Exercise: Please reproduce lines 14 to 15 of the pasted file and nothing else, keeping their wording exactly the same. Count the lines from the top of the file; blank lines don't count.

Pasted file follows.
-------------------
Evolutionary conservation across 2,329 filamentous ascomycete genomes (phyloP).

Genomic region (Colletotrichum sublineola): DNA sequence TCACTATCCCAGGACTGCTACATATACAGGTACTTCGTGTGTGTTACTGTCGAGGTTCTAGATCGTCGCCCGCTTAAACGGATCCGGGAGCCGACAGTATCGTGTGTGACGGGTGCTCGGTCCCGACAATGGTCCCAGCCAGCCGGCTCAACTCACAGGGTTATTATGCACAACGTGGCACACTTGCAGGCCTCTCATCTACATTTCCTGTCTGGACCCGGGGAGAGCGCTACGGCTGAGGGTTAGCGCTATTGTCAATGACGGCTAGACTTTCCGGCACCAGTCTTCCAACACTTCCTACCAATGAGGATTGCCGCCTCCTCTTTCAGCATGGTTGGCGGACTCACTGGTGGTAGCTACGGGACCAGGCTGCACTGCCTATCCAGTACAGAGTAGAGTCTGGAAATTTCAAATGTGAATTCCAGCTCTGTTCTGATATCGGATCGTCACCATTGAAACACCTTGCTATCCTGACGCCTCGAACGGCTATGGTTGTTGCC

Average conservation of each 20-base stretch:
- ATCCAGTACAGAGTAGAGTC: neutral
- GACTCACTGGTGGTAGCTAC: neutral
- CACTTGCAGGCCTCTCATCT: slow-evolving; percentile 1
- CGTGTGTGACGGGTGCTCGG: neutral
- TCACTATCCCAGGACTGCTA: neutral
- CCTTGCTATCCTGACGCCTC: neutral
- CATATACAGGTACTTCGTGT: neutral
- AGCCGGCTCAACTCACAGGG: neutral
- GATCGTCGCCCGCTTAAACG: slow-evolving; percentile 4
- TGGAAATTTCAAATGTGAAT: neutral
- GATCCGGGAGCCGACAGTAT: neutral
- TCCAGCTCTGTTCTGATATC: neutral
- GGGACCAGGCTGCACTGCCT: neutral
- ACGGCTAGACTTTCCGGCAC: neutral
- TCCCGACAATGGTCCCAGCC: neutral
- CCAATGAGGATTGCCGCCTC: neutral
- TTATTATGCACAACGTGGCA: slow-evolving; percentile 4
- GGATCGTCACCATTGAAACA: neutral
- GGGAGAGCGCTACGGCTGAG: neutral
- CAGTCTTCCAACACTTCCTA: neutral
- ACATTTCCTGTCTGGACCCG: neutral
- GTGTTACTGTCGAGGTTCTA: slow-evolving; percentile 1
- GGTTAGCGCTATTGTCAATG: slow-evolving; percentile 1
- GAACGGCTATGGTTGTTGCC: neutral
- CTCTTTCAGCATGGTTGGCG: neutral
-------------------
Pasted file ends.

- GATCCGGGAGCCGACAGTAT: neutral
- TCCAGCTCTGTTCTGATATC: neutral